I have a weekly task most newsletter operators would even think of.

Personally, I find it quite tedious (even when it leads to some pretty cool discoveries).

That task of which I speak is the one that involves searching out and analyzing newsletters in which to advertise DappChap’s own newsletters in.

This process requires me to subscribe to scores of newsletters at a time.

Through this activity, I’ve come across many great onboarding processes for new subscribers – but those are mostly from outliers.

It’s actually quite amazing how poor of a job so many newsletter operators do of welcoming new subscribers into the fold.

One such example would be newsletters that run exclusively on paid tiers.

Look, I’m not shitting on paid newsletters – all glory be to the person who can convert new subs to recurring plans.

But I’ve noticed an emerging trend
among some newsletter operators.

It’s kind of worrisome, actually.

What’s the trend?

It’s this: They’re asking for “candy” before the first date even takes place.

Bad form, indeed.

Example of what I mean:

I find most of the newsletters I consider advertising in through online searches.

Congrats to them for having their SEO dialed in – especially considering some of the niches I look through are highly competitive.

In the end what matters most is how those prized SEO results are used.

I’ll click on a newsletter that comes up in a search result, scan it quickly to see if it offers “surface level” interest.

Once that’s confirmed, I enter the email address, and off we go!

With one glaring exception…

…upon subscribing to some newsletters, I’m presented with various tiers of PAID newsletter subscriptions.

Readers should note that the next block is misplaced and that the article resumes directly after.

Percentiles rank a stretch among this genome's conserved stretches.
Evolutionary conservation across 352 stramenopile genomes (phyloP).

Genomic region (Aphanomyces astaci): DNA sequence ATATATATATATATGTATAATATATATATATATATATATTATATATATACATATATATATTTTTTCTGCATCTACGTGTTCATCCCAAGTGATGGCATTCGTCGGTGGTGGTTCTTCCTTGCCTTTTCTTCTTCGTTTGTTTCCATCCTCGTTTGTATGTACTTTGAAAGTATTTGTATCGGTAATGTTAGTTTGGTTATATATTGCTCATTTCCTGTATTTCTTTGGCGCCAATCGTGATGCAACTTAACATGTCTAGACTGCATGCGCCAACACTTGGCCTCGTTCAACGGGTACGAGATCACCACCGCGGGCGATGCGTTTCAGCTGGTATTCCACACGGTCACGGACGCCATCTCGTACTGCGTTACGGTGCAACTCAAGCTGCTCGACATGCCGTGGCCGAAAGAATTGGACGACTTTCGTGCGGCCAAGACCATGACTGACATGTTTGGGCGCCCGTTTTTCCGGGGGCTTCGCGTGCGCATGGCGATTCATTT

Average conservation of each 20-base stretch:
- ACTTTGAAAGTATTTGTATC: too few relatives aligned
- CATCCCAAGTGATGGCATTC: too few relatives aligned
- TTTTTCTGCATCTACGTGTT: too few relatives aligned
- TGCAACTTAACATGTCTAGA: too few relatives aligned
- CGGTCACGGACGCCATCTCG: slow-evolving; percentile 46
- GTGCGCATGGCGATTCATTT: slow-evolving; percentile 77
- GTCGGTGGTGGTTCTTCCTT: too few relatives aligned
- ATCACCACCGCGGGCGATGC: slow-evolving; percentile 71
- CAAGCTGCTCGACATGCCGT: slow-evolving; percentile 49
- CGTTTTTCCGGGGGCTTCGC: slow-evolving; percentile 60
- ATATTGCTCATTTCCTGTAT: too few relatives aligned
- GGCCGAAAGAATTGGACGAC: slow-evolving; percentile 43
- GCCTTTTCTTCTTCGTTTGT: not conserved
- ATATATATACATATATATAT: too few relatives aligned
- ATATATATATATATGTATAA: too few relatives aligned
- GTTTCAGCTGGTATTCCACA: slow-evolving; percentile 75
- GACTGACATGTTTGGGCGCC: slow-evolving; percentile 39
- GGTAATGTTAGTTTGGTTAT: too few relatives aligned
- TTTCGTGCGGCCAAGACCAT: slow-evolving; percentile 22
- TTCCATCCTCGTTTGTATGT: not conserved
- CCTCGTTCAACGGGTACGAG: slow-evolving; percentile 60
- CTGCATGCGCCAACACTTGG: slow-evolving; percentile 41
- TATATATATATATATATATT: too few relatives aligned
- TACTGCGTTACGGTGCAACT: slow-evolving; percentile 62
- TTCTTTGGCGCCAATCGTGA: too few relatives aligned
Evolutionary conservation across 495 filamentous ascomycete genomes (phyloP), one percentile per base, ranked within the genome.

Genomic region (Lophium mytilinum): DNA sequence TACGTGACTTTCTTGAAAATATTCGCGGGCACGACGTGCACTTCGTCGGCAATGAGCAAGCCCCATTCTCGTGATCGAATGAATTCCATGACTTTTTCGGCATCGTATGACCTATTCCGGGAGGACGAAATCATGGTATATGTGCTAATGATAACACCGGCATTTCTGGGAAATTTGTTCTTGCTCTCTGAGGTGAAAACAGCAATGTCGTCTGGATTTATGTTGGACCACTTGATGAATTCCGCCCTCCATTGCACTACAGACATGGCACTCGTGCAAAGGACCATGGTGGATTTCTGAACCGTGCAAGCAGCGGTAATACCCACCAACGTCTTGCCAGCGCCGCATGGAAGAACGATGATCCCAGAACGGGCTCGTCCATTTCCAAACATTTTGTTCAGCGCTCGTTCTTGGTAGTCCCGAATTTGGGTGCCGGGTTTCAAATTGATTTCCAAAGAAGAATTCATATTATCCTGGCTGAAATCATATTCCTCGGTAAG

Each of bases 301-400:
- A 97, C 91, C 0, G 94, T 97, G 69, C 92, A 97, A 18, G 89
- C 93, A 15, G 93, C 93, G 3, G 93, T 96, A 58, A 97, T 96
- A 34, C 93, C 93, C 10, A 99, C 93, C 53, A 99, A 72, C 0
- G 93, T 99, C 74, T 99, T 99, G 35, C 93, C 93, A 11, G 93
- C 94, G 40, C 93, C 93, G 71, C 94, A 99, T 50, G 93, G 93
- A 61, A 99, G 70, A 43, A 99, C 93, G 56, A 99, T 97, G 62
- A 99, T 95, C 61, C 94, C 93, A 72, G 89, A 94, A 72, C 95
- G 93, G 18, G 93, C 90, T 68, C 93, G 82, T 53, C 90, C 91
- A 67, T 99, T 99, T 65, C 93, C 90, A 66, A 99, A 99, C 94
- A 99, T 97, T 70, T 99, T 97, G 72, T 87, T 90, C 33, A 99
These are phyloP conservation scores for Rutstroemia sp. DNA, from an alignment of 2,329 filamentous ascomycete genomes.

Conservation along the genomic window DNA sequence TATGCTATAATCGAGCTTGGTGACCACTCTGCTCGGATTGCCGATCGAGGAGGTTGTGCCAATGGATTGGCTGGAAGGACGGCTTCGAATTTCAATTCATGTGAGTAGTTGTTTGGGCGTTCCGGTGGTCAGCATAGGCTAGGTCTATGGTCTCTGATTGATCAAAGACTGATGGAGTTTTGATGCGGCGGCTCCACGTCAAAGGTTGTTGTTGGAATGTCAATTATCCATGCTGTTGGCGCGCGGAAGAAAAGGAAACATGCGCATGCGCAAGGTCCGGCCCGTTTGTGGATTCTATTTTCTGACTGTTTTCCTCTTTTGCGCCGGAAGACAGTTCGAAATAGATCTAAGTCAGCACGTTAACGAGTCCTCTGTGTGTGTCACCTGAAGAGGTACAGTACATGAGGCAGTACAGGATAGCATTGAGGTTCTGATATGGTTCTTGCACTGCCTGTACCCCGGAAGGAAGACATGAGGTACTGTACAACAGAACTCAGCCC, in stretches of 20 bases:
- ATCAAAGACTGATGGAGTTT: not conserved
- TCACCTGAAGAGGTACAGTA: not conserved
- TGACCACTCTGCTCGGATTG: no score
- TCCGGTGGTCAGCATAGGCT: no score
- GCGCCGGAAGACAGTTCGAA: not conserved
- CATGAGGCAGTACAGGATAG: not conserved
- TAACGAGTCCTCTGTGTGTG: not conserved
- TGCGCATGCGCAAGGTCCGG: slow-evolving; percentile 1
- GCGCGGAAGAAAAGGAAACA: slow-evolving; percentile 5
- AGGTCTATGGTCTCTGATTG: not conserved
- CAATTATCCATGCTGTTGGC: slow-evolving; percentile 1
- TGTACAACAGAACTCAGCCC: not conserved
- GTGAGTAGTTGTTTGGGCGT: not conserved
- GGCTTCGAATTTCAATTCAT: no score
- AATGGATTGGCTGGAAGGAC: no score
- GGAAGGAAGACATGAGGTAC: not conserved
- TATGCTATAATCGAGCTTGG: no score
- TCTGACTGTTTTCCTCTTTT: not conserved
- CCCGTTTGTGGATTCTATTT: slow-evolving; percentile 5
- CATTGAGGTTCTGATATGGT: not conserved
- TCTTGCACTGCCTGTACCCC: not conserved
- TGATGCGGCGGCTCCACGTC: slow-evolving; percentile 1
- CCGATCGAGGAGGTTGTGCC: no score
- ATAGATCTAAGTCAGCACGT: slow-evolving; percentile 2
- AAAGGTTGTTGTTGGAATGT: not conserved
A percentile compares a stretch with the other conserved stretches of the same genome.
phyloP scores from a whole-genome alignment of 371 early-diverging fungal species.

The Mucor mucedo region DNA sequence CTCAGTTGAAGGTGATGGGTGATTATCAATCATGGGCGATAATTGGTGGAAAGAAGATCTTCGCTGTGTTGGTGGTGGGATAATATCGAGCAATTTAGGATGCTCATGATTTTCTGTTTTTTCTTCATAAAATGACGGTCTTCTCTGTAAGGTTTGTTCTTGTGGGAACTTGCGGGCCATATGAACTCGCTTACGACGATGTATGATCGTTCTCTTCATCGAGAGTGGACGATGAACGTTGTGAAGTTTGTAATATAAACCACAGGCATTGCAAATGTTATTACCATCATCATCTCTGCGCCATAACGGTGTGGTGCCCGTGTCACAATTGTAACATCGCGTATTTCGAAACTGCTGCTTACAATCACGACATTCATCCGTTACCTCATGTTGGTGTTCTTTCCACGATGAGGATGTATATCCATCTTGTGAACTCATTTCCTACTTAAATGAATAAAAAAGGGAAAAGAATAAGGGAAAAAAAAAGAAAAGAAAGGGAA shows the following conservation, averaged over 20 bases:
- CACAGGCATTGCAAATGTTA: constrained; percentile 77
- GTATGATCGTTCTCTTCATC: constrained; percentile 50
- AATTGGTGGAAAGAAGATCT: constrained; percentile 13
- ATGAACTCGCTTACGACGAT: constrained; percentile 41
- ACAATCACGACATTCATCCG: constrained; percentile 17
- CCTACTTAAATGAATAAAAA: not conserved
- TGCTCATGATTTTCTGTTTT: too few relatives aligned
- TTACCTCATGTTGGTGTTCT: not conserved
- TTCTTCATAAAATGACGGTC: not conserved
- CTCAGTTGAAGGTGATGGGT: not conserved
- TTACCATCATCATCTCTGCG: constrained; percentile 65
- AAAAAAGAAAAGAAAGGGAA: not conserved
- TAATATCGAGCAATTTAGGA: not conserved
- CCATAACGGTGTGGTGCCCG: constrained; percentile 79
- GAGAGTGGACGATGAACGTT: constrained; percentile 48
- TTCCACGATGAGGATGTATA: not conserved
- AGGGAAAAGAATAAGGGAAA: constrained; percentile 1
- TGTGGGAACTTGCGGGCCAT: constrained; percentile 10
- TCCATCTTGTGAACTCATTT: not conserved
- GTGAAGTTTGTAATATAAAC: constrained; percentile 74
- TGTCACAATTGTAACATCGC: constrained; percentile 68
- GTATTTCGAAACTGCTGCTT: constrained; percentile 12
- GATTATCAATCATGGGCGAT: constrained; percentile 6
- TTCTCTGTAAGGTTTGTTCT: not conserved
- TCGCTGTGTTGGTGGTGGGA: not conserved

Not a single offer of a free option.

Put yourself in this position:

→ You’re searching out newsletters because you’re clearly on the hunt for information.

→ You find what appears to be a viable source of the information you’re seeking.

→ The fit feels right and you’re looking forward to reading a couple of issues to confirm that the information you’ll be seeking from this source is indeed what you’re after.

→ Except you CAN’T read any of those issues for confirmation, because that can only be done if you plunk down $120 for a year.

I don’t have any access to stats revealing how much lost business this results in, but I can assure you of one thing:

If this practice would offend and anger the direct mail Gods (and this most certainly would), then it’s bad practice.

Paid Newsletter
vs. Free Newsletter

The first step in righting this wrong is to subtract one word in the proposition above: versus.

A great example of someone doing it right is Lenny Rachitsky.

With 655K subs at the time of this writing (and rising fast), he knows a thing or two about how to bring new subs into the fold.

Check it out:

Paid Newsletter vs. Free Newsletter


When you sign up to Lenny’s Newsletter, you’re presented with 3 paying options…

…but you’re also offered a Free option as well.

Lenny clearly understands that NO traffic should ever go to waste.

If someone happens upon his site and they are not prepared to shell out dough on a newsletter they know nothing or very little about, that’s cool.

Lenny onboards them all and then lets nature take its course.

Some will convert, the majority likely won’t (that’s just how it goes).

Some might convert to a paid subscription after a few issues, while others might take two or three years (that’s just how it goes).

No matter which way you cut it, newsletters (and all other media channels) are a long game.

If you can successfully sell cold or warm traffic on paid subscriptions, do it all you can to drive as much traffic to that offer as possible.

But don’t cheat yourself of the customers who need more time – to do so is to leave valuable money on the table.

And not just in terms of lost potential revenue – you’re also squandering opportunity.

If they don’t become your readers, they won’t refer to you. They won’t talk your newsletter up on social.

Yes, running two tiers of a newsletter is time consuming and requires proper planning – but that work will reward you in the long term.

Need help putting together a plan of attack for your newsletter?

Schedule a consultation and together, we’ll craft a plan of attack that will help your newsletter take full advantage of all the traffic that comes its way.